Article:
Mark Greene notes the horrific story of the Afghan child bride who has become the face of women’s rights in Afghanistan, and wonders how much progress we’ve really made in women’s rights.
For those who say that women now have social and political equality, I would like to offer the following story from the Associated Press. It begs the question. Which women are we talking about?
The AP reported, “KABUL, Afghanistan — The in-laws of a child bride who became the bruised and bloodied face of women’s rights in Afghanistan have been sentenced to 10 years in prison for torture, abuse and human rights violations, a judge said Saturday.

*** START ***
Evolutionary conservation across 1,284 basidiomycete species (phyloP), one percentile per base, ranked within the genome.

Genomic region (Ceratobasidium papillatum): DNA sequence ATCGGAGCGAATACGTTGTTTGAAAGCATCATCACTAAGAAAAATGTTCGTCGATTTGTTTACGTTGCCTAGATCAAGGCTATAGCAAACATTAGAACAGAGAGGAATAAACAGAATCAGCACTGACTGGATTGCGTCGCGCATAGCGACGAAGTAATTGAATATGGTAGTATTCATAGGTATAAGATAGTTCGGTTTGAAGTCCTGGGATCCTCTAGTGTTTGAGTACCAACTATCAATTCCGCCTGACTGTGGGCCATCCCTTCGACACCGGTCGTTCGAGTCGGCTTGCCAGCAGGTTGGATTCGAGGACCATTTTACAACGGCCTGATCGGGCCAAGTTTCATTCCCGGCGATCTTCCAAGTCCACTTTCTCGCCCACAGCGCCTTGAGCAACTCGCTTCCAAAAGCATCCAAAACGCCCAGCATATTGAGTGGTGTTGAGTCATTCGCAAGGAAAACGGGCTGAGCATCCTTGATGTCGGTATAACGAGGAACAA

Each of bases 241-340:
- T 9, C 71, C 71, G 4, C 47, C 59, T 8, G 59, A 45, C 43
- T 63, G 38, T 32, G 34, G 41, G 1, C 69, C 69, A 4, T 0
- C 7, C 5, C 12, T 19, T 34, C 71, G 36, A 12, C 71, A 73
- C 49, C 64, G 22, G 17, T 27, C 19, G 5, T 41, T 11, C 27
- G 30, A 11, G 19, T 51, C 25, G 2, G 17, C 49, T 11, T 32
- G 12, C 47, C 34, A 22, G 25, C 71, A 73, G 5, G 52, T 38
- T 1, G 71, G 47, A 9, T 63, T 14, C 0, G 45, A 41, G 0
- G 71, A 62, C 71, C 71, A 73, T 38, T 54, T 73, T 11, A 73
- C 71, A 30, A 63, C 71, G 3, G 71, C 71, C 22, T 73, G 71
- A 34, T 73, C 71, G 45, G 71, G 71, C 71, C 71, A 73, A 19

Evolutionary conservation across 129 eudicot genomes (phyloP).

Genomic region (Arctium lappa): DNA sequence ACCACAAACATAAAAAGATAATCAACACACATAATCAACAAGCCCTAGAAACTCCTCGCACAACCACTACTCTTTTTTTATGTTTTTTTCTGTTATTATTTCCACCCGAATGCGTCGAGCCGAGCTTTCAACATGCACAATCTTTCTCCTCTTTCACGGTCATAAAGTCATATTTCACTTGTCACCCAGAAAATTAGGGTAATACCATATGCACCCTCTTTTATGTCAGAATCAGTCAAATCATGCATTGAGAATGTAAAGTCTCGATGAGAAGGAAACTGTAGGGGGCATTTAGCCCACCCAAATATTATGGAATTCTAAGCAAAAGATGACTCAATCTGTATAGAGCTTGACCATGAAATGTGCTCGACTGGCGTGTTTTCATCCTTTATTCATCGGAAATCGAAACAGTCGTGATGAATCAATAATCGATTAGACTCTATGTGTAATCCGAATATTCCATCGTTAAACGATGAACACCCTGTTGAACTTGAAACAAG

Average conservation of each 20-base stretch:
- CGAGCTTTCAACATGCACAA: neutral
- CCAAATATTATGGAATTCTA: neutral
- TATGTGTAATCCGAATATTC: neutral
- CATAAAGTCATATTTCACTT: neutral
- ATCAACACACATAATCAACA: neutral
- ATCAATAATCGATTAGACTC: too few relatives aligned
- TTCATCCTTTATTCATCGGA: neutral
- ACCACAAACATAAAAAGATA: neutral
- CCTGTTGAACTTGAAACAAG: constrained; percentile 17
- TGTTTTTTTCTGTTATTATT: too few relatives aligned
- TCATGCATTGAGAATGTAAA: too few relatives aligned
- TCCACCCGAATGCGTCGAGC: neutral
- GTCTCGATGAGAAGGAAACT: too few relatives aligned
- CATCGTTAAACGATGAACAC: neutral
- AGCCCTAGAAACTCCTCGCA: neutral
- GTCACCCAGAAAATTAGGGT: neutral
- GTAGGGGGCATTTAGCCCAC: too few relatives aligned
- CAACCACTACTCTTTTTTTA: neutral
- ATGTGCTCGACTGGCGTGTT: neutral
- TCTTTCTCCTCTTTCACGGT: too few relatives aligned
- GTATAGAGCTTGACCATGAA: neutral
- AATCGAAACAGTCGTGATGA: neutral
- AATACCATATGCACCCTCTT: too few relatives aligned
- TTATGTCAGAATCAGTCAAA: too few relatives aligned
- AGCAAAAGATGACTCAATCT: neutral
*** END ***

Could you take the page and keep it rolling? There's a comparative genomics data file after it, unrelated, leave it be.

The plight of 15-year-old Sahar Gul captivated the nation and set off a storm of international condemnation when it came to light in late December. Officials said her husband’s family kept her in a basement for six months after her arranged marriage, ripping out her fingernails, breaking her fingers and torturing her with hot irons in an attempt to force her into prostitution.”
To see the story on the Huffington Post go here. WARNING: GRAPHIC PHOTOS.
1) How does the treatment of women worldwide inform our American conversation about women’s rights?
2) How does the multi-billion dollar prostitution black market affect women both here and abroad?
3) Is the battle for women’s rights successfully completed or only just beginning?
4) Does the discussion of women’s rights in some way detract from the battle for men’s rights?